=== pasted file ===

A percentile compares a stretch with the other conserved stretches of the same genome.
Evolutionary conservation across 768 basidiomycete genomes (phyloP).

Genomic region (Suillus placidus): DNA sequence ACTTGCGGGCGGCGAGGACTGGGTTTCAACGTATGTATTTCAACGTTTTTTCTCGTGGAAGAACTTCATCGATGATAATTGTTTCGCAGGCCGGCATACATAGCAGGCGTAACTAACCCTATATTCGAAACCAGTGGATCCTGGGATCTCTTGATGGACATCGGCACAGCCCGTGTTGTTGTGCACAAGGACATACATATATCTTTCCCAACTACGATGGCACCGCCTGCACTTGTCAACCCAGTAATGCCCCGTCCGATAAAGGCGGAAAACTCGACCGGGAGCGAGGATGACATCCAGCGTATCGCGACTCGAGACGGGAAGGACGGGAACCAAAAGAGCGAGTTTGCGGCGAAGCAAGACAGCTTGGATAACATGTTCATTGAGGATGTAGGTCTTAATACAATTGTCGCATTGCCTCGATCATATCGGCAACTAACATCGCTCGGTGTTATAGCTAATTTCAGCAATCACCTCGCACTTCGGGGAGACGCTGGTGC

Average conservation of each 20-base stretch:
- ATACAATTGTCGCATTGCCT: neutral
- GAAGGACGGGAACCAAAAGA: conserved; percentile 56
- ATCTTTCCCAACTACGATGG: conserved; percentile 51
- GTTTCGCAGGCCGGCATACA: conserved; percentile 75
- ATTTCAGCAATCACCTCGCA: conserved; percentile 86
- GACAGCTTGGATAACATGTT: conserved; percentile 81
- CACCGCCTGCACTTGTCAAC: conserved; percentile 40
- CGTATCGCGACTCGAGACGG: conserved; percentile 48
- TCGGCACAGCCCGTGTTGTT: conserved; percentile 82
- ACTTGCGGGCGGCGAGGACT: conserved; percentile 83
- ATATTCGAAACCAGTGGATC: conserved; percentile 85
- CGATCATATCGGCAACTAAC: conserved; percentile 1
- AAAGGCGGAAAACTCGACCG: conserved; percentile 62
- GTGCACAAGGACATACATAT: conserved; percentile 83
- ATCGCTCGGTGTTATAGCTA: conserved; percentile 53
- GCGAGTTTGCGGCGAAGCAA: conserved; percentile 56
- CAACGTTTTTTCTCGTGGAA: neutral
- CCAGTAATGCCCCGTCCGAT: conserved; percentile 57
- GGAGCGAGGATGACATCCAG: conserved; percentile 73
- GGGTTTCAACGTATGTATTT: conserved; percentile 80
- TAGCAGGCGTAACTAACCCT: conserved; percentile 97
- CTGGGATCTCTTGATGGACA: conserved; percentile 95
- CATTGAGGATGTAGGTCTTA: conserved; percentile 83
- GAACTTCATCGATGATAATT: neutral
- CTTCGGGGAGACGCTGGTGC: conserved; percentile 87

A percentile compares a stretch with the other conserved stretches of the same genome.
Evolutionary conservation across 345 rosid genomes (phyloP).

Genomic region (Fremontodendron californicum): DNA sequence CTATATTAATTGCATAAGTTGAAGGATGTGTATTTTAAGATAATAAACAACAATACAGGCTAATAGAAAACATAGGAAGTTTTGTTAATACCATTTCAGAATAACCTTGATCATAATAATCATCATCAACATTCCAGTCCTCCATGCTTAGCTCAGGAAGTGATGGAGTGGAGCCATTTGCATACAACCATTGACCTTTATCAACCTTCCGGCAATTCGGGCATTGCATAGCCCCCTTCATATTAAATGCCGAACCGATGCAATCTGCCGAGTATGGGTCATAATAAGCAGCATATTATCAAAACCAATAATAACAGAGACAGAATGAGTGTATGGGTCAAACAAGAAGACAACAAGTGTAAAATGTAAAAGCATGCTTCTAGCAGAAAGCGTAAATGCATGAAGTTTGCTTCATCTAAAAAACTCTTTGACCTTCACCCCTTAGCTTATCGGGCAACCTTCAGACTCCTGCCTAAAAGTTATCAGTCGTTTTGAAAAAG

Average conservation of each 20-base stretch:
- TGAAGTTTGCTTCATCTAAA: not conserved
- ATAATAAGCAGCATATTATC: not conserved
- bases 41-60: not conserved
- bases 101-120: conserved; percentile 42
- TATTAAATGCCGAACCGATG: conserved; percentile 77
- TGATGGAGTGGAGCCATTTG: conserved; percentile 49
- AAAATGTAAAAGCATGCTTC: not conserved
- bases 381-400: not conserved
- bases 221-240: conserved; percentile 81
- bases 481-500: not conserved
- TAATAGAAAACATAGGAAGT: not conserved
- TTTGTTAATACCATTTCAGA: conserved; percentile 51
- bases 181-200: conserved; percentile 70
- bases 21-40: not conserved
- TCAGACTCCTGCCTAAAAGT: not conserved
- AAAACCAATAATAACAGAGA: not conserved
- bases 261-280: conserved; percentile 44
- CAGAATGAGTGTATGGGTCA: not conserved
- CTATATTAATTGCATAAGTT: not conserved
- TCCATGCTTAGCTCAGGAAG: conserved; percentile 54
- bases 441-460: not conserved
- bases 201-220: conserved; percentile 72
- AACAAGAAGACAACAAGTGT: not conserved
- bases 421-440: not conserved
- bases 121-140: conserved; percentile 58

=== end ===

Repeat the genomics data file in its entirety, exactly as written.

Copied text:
A percentile compares a stretch with the other conserved stretches of the same genome.
Evolutionary conservation across 768 basidiomycete genomes (phyloP).

Genomic region (Suillus placidus): DNA sequence ACTTGCGGGCGGCGAGGACTGGGTTTCAACGTATGTATTTCAACGTTTTTTCTCGTGGAAGAACTTCATCGATGATAATTGTTTCGCAGGCCGGCATACATAGCAGGCGTAACTAACCCTATATTCGAAACCAGTGGATCCTGGGATCTCTTGATGGACATCGGCACAGCCCGTGTTGTTGTGCACAAGGACATACATATATCTTTCCCAACTACGATGGCACCGCCTGCACTTGTCAACCCAGTAATGCCCCGTCCGATAAAGGCGGAAAACTCGACCGGGAGCGAGGATGACATCCAGCGTATCGCGACTCGAGACGGGAAGGACGGGAACCAAAAGAGCGAGTTTGCGGCGAAGCAAGACAGCTTGGATAACATGTTCATTGAGGATGTAGGTCTTAATACAATTGTCGCATTGCCTCGATCATATCGGCAACTAACATCGCTCGGTGTTATAGCTAATTTCAGCAATCACCTCGCACTTCGGGGAGACGCTGGTGC

Average conservation of each 20-base stretch:
- ATACAATTGTCGCATTGCCT: neutral
- GAAGGACGGGAACCAAAAGA: conserved; percentile 56
- ATCTTTCCCAACTACGATGG: conserved; percentile 51
- GTTTCGCAGGCCGGCATACA: conserved; percentile 75
- ATTTCAGCAATCACCTCGCA: conserved; percentile 86
- GACAGCTTGGATAACATGTT: conserved; percentile 81
- CACCGCCTGCACTTGTCAAC: conserved; percentile 40
- CGTATCGCGACTCGAGACGG: conserved; percentile 48
- TCGGCACAGCCCGTGTTGTT: conserved; percentile 82
- ACTTGCGGGCGGCGAGGACT: conserved; percentile 83
- ATATTCGAAACCAGTGGATC: conserved; percentile 85
- CGATCATATCGGCAACTAAC: conserved; percentile 1
- AAAGGCGGAAAACTCGACCG: conserved; percentile 62
- GTGCACAAGGACATACATAT: conserved; percentile 83
- ATCGCTCGGTGTTATAGCTA: conserved; percentile 53
- GCGAGTTTGCGGCGAAGCAA: conserved; percentile 56
- CAACGTTTTTTCTCGTGGAA: neutral
- CCAGTAATGCCCCGTCCGAT: conserved; percentile 57
- GGAGCGAGGATGACATCCAG: conserved; percentile 73
- GGGTTTCAACGTATGTATTT: conserved; percentile 80
- TAGCAGGCGTAACTAACCCT: conserved; percentile 97
- CTGGGATCTCTTGATGGACA: conserved; percentile 95
- CATTGAGGATGTAGGTCTTA: conserved; percentile 83
- GAACTTCATCGATGATAATT: neutral
- CTTCGGGGAGACGCTGGTGC: conserved; percentile 87

A percentile compares a stretch with the other conserved stretches of the same genome.
Evolutionary conservation across 345 rosid genomes (phyloP).

Genomic region (Fremontodendron californicum): DNA sequence CTATATTAATTGCATAAGTTGAAGGATGTGTATTTTAAGATAATAAACAACAATACAGGCTAATAGAAAACATAGGAAGTTTTGTTAATACCATTTCAGAATAACCTTGATCATAATAATCATCATCAACATTCCAGTCCTCCATGCTTAGCTCAGGAAGTGATGGAGTGGAGCCATTTGCATACAACCATTGACCTTTATCAACCTTCCGGCAATTCGGGCATTGCATAGCCCCCTTCATATTAAATGCCGAACCGATGCAATCTGCCGAGTATGGGTCATAATAAGCAGCATATTATCAAAACCAATAATAACAGAGACAGAATGAGTGTATGGGTCAAACAAGAAGACAACAAGTGTAAAATGTAAAAGCATGCTTCTAGCAGAAAGCGTAAATGCATGAAGTTTGCTTCATCTAAAAAACTCTTTGACCTTCACCCCTTAGCTTATCGGGCAACCTTCAGACTCCTGCCTAAAAGTTATCAGTCGTTTTGAAAAAG

Average conservation of each 20-base stretch:
- TGAAGTTTGCTTCATCTAAA: not conserved
- ATAATAAGCAGCATATTATC: not conserved
- bases 41-60: not conserved
- bases 101-120: conserved; percentile 42
- TATTAAATGCCGAACCGATG: conserved; percentile 77
- TGATGGAGTGGAGCCATTTG: conserved; percentile 49
- AAAATGTAAAAGCATGCTTC: not conserved
- bases 381-400: not conserved
- bases 221-240: conserved; percentile 81
- bases 481-500: not conserved
- TAATAGAAAACATAGGAAGT: not conserved
- TTTGTTAATACCATTTCAGA: conserved; percentile 51
- bases 181-200: conserved; percentile 70
- bases 21-40: not conserved
- TCAGACTCCTGCCTAAAAGT: not conserved
- AAAACCAATAATAACAGAGA: not conserved
- bases 261-280: conserved; percentile 44
- CAGAATGAGTGTATGGGTCA: not conserved
- CTATATTAATTGCATAAGTT: not conserved
- TCCATGCTTAGCTCAGGAAG: conserved; percentile 54
- bases 441-460: not conserved
- bases 201-220: conserved; percentile 72
- AACAAGAAGACAACAAGTGT: not conserved
- bases 421-440: not conserved
- bases 121-140: conserved; percentile 58